As shown in the Basics.js file, Basics is a simple JavaScript object that contains one method that adds the x and y parameters and finally returns the result to the caller.

To start working with the Jasmine framework, download the framework from Make sure that you have the following folder structure after extracting the downloaded zip file:
jasmine structure

You are having three folders and one html file.
1. lib folder: contains the source files of the Jasmine framework.
2. src folder: contains the source JavaScript files that will be tested.
3. spec folder: contains the testing JavaScript files.
4. SpecRunner.html file: is used for running the JavaScript test suites.

Place the Basics.js in the src folder after making sure that you remove all the old contents of the src and the spec folders.

Now, Let’s write the test suite in the BasicsSpec.js file.

describe("Basics", function() {
  var basics = new Basics();  

  it("should be able to make correct addition", function() {
    expect(basics.add(3, 2)).toEqual(5);


As we see here, the testing syntax is very human friendly, it means “describe Basics object which should be able to make correct addition”. The describe keyword represents a test suite that can contain one or more specs. Every spec is represented by the it keyword.

Inside the spec, there is an expectation that expects the basics.add(3, 2) is equal to 5. In Jasmine, the expectation is represented by the expect keyword and the equality checking is represented by a matcher called toEquals.

In Jasmine, there are many other built-in matchers; you can find all of them here:

Finally, do not forget to remove the old source and spec JS includes from the SpecRunner.html and to add the new includes instead:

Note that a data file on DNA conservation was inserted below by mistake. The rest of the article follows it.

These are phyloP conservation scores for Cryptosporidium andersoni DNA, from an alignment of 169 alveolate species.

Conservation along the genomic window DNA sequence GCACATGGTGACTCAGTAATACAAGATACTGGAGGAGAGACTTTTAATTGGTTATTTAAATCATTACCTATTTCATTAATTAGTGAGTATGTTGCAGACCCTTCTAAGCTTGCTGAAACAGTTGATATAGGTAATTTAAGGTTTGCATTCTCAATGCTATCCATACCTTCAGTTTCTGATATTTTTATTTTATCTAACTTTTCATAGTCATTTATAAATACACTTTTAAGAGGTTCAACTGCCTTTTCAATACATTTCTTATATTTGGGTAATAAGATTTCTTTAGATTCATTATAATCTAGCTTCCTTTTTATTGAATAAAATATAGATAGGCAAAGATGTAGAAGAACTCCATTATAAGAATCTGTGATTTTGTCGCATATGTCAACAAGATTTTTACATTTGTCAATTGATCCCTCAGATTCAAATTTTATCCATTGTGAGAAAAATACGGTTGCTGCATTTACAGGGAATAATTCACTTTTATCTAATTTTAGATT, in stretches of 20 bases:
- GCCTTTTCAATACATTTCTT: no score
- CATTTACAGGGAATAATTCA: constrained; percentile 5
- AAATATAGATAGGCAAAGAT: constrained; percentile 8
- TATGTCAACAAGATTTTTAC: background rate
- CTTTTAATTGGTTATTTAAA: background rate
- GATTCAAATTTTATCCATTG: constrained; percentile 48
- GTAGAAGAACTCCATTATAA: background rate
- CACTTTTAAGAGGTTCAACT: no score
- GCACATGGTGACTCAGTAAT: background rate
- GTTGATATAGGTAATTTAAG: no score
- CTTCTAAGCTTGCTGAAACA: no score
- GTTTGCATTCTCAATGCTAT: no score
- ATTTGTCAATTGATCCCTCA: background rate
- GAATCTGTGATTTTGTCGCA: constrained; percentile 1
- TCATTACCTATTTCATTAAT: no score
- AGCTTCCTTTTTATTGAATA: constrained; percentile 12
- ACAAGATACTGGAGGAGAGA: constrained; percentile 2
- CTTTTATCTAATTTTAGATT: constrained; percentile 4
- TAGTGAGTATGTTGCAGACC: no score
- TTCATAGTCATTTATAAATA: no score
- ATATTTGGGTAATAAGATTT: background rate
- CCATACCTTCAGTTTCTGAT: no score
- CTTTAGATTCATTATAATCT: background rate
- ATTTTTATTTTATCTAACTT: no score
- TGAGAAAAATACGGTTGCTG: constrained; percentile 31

<!-- include source files here... -->
  <script type="text/javascript" src="src/Basics.js"></script>  
  <!-- include spec files here... -->
  <script type="text/javascript" src="spec/BasicsSpec.js"></script>

After running the SpecRunner.html file, you will find the following screenshot telling you that the test spec runs successfully.


I wish this kickstart can be useful for you. For your reference, download the kickstart example from here.

Generating Test Reports using JsTestDriver

JsTestDriver is one of the most powerful JavaScript unit testing tools. I wrote an article in developerWorks about efficient JavaScript unit testing using JsTestDriver, please read first it before reading this post.

In this post, I will show you how to generate test coverage reports using the JsTestDriver. First of all, Let’s understand what is meant by “Test Coverage”. “Test Coverage” is one of the measures of software testing. It describes how much the source code of the program is tested.

The coverage criteria can be on the function level (Function coverage), on the statement level (Statement coverage), and on the code branch level (Branch coverage).

JsTestDriver has a plugin that can generate code coverage for the JavaScript code. To configure this plugin, you should:

  • Download the “coverage.jar” from
  • Add the coverage plugin declaration to the configuration file (jsTestDriver.conf file) as follows:

    - name: "coverage" 
      jar: "plugins/coverage.jar" 
      module: ""
  • Specify the --testOutput [output_folder] flag in the test running command. This will get the test coverage files in the output_folder you specified.

Currently, The JsTestDriver generates the test coverage files in LCOV format. Unfortunately, JsTestDriver does not generate HTML reports directly as shown in the figure below.
Genarated LCOV files

To generate the HTML reports from the LCOV files, you can use the LCOV visualizer, check it here:

The LCOV visualizer tool is working on Linux Redhat environment. To generate the report from the tool, execute this command on the jsTestDriver.conf-coverage.dat file:

genhtml jsTestDriver.conf-coverage.dat

For more information about how to install the LCOV visualizer on Linux Redhat environment, and converting the LCOV files to HTML reports:

Finally for your reference, You can download the project from here, and the LCOV test coverage files from here.

I wish that this tip can be useful.